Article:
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Don't let the name fool you. Though it translates from German into ''wine cheese'', this unusual tomme is actually from the northern Alto-Adige region of Italy. Local Lagrein wine with added herbs and garlic and pepper are used to soak the cheese for 5 days. This flavor penetrates the pasteurized cow's milk and the result 6 weeks later is an irregular, finely holed cheese with a creamy smooth paste that is reminiscent of the French Gaperon. If you can track down a wine with the same name; then you're in pairing business.
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Just the Facts
BourbonThink: Caramelly, crystalline cheeses have the strength to stand up to bolder booze. With sweet bourbon, these cheeses become almost like dessert.
Farmhouse Ales & SoursFarmhouse, Saison, Bière de Garde, Lambic, Sour Beer
Farmhouse ales, instead of being driven by malt or hops, depend on the yeast for their distinctive spicy, floral, and tart flavors. Commonly made by brewers in France and Belgium, farmhouse ales are usually light in color and body and quite effervescent. From time to time, brewers allow wild yeasts to ferment the beer, resulting in a brew that falls somewhere in between pleasantly bright to bracingly sour.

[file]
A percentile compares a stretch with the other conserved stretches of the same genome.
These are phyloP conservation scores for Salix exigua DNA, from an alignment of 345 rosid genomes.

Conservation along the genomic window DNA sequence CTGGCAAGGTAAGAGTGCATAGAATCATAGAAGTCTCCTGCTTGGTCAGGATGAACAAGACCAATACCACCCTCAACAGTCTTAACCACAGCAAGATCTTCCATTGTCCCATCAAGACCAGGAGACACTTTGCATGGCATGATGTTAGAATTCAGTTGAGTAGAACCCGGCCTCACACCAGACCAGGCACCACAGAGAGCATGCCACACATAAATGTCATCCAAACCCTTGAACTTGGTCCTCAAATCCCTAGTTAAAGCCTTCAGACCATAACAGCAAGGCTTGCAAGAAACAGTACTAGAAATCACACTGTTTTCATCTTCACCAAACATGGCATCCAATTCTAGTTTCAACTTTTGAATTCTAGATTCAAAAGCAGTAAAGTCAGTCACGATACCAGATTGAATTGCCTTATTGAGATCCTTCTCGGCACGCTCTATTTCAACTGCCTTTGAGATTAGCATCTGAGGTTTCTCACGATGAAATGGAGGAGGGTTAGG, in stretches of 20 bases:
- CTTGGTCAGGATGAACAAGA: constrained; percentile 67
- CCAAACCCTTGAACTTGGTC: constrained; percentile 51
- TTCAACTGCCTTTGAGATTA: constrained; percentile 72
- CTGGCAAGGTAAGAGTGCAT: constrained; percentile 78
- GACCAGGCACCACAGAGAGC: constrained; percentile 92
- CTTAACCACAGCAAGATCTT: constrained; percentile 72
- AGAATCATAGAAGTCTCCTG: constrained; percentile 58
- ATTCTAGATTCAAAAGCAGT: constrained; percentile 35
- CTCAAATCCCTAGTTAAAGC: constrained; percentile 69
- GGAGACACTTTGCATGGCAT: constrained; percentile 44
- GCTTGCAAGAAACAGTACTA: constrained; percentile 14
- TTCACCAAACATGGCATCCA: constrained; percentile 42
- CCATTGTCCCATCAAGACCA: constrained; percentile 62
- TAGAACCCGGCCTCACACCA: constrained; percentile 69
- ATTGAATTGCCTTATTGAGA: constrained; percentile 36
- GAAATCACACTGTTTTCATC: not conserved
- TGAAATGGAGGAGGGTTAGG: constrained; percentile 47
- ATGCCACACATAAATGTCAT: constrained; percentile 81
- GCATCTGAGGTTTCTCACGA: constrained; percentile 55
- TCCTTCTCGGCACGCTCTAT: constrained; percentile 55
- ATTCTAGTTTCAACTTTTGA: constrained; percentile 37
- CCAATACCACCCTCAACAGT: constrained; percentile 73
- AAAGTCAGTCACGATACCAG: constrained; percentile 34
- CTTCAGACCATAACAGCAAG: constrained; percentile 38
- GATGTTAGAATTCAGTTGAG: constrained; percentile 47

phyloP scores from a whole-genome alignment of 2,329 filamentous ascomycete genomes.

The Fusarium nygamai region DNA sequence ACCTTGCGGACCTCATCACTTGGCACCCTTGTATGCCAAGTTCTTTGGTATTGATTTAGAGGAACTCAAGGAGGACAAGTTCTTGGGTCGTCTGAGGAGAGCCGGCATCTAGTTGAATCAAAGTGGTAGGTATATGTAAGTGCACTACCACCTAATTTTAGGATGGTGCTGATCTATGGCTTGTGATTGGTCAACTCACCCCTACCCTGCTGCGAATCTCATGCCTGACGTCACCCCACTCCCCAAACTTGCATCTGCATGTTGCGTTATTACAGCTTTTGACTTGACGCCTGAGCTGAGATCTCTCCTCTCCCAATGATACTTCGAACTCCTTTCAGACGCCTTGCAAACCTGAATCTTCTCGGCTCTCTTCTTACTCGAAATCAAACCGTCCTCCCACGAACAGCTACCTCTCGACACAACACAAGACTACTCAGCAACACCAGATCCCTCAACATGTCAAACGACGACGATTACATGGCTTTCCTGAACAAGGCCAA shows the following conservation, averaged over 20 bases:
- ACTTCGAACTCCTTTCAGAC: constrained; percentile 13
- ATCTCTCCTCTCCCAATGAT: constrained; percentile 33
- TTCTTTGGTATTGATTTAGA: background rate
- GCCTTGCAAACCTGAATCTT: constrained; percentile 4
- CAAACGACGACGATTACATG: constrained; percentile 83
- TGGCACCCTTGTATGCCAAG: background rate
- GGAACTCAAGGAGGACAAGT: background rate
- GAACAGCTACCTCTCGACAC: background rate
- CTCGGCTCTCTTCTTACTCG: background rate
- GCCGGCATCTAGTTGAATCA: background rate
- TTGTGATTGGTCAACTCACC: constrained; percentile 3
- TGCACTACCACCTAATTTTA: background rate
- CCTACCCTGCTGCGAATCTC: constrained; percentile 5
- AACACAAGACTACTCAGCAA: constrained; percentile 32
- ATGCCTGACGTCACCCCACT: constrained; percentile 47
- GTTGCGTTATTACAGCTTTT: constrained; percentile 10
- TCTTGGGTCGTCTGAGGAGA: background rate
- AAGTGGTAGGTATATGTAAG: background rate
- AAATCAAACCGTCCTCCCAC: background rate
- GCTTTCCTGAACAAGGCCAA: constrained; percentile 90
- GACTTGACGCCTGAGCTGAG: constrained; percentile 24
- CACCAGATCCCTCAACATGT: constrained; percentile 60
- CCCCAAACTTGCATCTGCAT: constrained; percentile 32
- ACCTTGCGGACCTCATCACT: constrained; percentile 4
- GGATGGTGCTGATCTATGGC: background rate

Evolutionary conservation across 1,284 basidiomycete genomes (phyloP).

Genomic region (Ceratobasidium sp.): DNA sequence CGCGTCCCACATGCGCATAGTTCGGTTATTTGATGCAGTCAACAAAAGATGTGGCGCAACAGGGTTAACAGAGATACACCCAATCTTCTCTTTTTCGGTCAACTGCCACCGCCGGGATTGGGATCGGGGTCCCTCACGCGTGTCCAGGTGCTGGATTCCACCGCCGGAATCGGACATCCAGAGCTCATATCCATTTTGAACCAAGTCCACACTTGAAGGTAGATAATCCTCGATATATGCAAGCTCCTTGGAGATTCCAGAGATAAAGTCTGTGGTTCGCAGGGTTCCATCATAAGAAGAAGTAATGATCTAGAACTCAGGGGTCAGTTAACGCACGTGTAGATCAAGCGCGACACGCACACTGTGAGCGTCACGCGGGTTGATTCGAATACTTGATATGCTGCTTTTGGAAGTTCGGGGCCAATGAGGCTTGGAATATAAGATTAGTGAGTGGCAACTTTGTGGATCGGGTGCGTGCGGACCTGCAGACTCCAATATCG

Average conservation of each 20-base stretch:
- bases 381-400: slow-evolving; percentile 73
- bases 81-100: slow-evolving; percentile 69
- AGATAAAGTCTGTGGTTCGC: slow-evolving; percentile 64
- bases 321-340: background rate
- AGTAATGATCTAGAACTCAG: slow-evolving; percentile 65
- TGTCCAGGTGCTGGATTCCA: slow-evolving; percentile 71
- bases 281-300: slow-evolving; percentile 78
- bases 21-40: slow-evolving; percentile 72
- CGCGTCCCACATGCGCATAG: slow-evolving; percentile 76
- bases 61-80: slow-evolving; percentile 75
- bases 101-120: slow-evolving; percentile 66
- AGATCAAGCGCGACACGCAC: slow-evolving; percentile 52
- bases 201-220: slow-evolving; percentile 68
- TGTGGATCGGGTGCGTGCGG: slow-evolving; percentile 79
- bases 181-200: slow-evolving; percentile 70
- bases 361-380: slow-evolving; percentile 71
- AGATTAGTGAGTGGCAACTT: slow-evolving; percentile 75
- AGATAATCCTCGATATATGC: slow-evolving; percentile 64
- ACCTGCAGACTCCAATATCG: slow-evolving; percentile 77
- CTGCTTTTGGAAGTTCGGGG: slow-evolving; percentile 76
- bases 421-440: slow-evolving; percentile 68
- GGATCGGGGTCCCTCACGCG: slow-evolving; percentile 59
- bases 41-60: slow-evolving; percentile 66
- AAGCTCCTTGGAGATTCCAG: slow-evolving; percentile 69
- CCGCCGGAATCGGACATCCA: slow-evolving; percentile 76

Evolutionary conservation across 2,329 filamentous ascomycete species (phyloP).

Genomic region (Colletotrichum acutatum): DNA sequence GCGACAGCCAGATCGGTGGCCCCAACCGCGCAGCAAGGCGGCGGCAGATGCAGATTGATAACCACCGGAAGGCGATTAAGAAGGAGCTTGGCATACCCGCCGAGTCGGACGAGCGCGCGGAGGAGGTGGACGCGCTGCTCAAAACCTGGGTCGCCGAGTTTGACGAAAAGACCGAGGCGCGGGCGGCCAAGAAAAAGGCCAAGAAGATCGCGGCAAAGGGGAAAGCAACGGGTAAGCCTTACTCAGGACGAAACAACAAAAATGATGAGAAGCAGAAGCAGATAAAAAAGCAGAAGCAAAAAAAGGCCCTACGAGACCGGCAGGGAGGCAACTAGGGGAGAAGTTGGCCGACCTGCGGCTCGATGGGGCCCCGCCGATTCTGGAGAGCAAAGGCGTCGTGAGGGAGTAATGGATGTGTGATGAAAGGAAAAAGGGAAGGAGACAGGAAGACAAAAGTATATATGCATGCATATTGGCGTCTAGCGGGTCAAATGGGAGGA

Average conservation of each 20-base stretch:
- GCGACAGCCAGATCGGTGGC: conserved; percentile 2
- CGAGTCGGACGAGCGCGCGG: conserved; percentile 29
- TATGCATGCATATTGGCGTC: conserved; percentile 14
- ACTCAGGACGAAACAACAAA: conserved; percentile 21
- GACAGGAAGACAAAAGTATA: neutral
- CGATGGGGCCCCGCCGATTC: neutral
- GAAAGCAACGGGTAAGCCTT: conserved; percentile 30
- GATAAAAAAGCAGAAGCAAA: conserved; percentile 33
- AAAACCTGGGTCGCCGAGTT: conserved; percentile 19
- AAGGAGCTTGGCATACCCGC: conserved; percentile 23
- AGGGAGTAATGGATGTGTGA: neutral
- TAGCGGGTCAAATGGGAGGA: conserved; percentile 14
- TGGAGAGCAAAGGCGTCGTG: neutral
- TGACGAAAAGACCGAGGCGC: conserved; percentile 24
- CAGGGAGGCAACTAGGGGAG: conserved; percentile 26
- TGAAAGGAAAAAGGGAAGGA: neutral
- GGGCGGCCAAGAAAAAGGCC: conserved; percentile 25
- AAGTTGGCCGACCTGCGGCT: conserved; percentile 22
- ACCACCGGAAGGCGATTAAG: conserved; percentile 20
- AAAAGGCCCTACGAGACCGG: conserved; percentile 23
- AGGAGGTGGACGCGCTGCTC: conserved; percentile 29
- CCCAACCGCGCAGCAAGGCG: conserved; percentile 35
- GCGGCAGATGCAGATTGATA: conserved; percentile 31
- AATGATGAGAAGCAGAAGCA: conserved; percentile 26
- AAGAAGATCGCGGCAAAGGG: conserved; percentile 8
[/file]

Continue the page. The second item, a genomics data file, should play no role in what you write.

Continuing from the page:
Pair with: Mushroomy Brie Fermier or funky, bacony Epoisses are matches made in heaven.
Pinot NoirLighter bodied and delicate. Old World style generally offers more funk, New World more fruit.
Old World Pinot: Flavors of fresh cherries and raspberry balanced by a barnyard funk and high minerality. Sometimes has floral aromas, reminiscent of rose petal.
Pair with: Almost anything! Works with funky Frenchies Epoisses and Langres, or mild natural rinds like Tomme de Savoie.
TempranilloMedium-bodied with flavors of cherry, as well as some cranberry which lends bright acidity. Cinnamon and clove spices, and earthy, leathery flavors balance things out.